In 2012 I was contacted by Nicolina Montesano Montessori, then visiting scholar at the VU University of Amsterdam, to participate in a research paper on social entrepreneurship (SE). I then held the role of national coordinator for The Zeitgeist Movement Netherlands and was interviewed alongside two other social movements that also “show a strong inclination towards social transformation, while being rooted in organizational structures, therefore considered ‘social entrepreneurial movements’.”
I hope the quotes underneath will inspire further reading of the whole research paper, as was published in the international journal Entrepreneurship & Regional Development, Volume 28, 2016.
This research paper, “contributes to SE literature on emancipation, defined as ‘breaking free’ when further developing the method in the direction of world-making, defined as ‘creating new worlds’. This study suggests that transition theory can be useful for the study of the impact of social entrepreneurial movements.”
(Following is directly quoted)
I situate these movements in the social context of the entrepreneurization of Dutch society, the need for a moral economy to address the current financial and ecological crises, and the urge for rethinking humanity in terms of a dialectic ‘web of life’. Within this context, I strongly suggest that these movements have the potential to play an important role in the emancipation of democratic citizenship and the emancipation and survival of humans and nature, thus representing what Harvey (2000 Harvey, D. 2000. Spaces of Hope. Berkeley: University of California Press.) called ‘spaces of hope’. It is for these reasons that I claim that these movements deserve academic attention. In performing this study, I addressed the following research questions:
(1) How can a new methodology be developed that allows for the analysis of social movements in the light of SE as emancipation and world-making?
(2) What are, in these cases, particular moments in the transition from formulating world views to engaging in world-making?
Goals and orientations of the movements
For Zeitgeist, the goal is to create consciousness and awareness, so that new actions emerge, out of which a new mentality will emerge. The desired change is to move away from outdated paradigms that maintain an unjust financial economy that creates scarcity towards an economy based on abundance facilitated by modern technology and science, the so-called natural law/resource-based economy or RBE.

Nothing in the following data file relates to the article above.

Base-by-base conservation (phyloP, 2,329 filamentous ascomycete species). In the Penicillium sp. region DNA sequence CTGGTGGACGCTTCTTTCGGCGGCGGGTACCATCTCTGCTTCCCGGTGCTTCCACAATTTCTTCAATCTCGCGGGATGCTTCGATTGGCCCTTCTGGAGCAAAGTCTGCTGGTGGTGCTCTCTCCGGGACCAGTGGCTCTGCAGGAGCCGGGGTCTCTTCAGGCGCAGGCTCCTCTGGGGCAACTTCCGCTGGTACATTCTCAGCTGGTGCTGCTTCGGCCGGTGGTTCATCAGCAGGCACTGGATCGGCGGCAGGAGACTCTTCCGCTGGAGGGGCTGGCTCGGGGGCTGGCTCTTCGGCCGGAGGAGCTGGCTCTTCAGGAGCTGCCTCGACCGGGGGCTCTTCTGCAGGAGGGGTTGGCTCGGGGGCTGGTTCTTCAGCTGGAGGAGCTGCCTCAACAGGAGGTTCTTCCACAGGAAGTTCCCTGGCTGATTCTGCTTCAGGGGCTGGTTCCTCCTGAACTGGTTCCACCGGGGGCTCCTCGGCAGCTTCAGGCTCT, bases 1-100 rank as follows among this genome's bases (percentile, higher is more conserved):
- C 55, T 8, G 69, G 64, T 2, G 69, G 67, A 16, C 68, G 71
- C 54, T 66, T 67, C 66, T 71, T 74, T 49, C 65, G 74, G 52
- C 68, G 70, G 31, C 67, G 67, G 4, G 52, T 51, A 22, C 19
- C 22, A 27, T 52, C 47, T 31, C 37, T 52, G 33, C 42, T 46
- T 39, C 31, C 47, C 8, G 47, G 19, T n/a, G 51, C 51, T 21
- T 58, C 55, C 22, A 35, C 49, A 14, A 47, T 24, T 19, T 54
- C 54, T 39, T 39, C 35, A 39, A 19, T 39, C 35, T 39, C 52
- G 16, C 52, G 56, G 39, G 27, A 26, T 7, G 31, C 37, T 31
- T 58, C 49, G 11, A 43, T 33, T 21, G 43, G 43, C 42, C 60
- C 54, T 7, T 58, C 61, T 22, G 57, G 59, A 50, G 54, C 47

The Internet allows decentralization of power: ‘modern technology allows decentralization. You are no longer dependent on power structures that resist change. Many of these ideas and possibilities bring us to our goal: the shift towards a RBE of abundance’ (4:44–5:38)
Internal and external leadership
The interviewee of Zeitgeist stated that he is a coordinator rather than a leader. He will hold his position as long as he wants to do it and others trust him to do it.
During this research we should let go of the term “leader”. I am a coordinator. That is not just a difference in words. I facilitate the work of volunteers. I have no formal power. (…) We are now going to improve the website so that people in the regions can find each other. If I have all the information, I have more knowledge than others. That will give me power. But this new website will make the role of coordinator redundant. (19:58–22:00)
Zeitgeist depicts, in its goals and orientation (Table 1), a meta–narrative that analyses the world as situated in an economy of scarcity of resources. The ontological narrative depicts present-day society as the result of old power structures that can now be modified due to the role of technology and science. Powerful groups, considered a symptom of the dominant social–economic system, keep scarcity in place while resisting potential changes towards a sustainable, abundant economy. However, Zeitgeist envisions the world as a place of abundant resources to which all people should have equal access via local, decentralized use of technology providing abundance, which allows the community to shape itself around its personal/communital needs rather than the needs of the elite of the global economy.
Without claiming that these movements are perfect, I do claim that they are acutely relevant in a world of increased dehumanization and technological advances since they hold the promise of creating spaces for hope and human agency in a time when democratic governments are failing to do so. They offer space for citizens around the world to contribute to the kind of civic emancipation that Sayer (2014 Sayer, A. 2014. Why We Can’t Afford the Rich. Bristol: Policy Press.) calls for and the dialectical utopianism that Harvey (2000 Harvey, D. 2000. Spaces of Hope. Berkeley: University of California Press.) advocates.